I am the only Jewish woman I know who has not yet begun cleaning for Pesach (other than my Mom, who, if you mention the word Pesach to her, will look at you quizzically and shake her head as if she's never heard the word before. Let's call her the Supreme Goddess of De Nial.)
I don't like Pesach. I don't like the hysteria that precedes it. I don't like the ludicrously high prices that we pay for food that tastes terrible anyway. I don't like tiptoeing around the house in the dark, looking for 10 pieces of bread that I "hid" only minutes earlier. I don't like the second seder, which is easily the dumbest custom we have. (The first seder is nice, the family gets together and everyone has fun. But to do the exact same thing over again the very next night? I always feel so stupid, especially when I realize that 7 million Jews in Israel do not have to make a second seder. What are we trying to prove? That we're somehow holier than they are?) I really, really don't like "three day yomtovs" which are an endless cycle of preparing food that hungry children do not find satisfying. And after eight (or nine, or ten) full days of hearing "Mommy, I'm hungry!" and "Mommy, I'm bored!" I am SO ready to send everyone back to school. But wouldn't you know it, even after the holiday is over, the kids still have one more day off from school. It is, after all, "Isru Chag" (another stupid custom created to torture women.)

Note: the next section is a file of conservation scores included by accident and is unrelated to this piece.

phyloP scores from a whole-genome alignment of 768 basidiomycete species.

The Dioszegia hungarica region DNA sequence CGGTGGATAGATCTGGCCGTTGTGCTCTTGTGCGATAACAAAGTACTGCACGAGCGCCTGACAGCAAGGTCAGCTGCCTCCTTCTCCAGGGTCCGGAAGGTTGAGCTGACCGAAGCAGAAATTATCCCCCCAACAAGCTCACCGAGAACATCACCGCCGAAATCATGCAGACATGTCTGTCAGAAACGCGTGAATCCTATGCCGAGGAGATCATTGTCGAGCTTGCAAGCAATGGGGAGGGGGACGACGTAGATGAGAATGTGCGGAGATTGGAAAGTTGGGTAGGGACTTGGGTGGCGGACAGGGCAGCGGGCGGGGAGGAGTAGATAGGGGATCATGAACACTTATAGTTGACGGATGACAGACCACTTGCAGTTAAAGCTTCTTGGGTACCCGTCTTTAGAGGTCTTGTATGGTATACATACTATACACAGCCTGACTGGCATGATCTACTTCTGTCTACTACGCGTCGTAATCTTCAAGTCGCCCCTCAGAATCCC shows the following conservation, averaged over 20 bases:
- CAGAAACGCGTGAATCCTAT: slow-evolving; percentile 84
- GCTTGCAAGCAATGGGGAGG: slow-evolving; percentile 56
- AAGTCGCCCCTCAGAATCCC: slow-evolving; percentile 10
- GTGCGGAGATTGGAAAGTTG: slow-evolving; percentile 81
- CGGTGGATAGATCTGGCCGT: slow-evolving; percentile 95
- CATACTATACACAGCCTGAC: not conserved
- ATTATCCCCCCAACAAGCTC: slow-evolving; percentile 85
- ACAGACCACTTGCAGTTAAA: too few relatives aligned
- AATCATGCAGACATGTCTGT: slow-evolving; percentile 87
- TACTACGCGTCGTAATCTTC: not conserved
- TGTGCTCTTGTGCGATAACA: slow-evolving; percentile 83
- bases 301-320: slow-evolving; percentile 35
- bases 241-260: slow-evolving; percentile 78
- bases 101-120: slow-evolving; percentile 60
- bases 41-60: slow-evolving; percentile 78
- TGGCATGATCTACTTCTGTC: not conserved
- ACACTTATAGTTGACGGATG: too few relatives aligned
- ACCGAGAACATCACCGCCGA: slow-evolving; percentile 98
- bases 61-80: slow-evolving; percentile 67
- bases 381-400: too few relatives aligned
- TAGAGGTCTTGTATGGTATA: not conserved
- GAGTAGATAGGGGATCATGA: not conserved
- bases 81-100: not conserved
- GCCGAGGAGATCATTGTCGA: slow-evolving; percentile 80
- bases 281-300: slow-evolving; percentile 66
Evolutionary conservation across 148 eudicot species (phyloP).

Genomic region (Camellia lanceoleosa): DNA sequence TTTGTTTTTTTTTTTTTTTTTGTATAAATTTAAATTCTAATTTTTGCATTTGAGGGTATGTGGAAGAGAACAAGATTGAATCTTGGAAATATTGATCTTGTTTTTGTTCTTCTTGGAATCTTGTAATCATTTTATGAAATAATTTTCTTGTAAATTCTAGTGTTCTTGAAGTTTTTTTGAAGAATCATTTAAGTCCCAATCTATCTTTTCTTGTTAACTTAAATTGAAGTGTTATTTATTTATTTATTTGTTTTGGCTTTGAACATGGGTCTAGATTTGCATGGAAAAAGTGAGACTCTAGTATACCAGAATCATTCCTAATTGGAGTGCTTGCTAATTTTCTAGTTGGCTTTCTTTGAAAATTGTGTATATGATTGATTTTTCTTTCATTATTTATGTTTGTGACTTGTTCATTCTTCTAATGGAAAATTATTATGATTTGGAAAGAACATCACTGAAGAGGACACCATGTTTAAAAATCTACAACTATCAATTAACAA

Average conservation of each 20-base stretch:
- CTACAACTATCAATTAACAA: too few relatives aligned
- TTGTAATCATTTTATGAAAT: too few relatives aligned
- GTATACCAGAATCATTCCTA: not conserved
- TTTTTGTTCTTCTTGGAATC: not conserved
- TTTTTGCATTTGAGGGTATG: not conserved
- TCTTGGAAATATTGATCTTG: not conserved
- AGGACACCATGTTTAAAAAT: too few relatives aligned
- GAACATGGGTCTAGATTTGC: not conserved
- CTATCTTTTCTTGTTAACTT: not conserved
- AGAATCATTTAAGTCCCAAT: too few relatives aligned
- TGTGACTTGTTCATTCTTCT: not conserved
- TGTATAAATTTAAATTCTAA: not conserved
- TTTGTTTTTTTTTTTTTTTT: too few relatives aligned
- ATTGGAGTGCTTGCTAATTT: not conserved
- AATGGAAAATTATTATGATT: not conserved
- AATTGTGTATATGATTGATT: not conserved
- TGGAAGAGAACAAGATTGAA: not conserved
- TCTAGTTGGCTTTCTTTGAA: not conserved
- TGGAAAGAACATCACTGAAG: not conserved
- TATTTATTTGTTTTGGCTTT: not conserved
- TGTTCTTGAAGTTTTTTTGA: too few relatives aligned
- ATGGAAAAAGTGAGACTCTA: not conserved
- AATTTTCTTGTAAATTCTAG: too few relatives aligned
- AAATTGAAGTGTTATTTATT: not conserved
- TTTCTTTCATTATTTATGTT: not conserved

So. Every year I tell myself that this year will be different. This year, I will not have to make Pesach. This year, I can enjoy the onset of spring without worrying about all this mishagoss (craziness).
But wouldn't you know it, every year, I turn out to be wrong. But not this year. This year, there will be no Pesach. And I'm willing to bet my crown on it.
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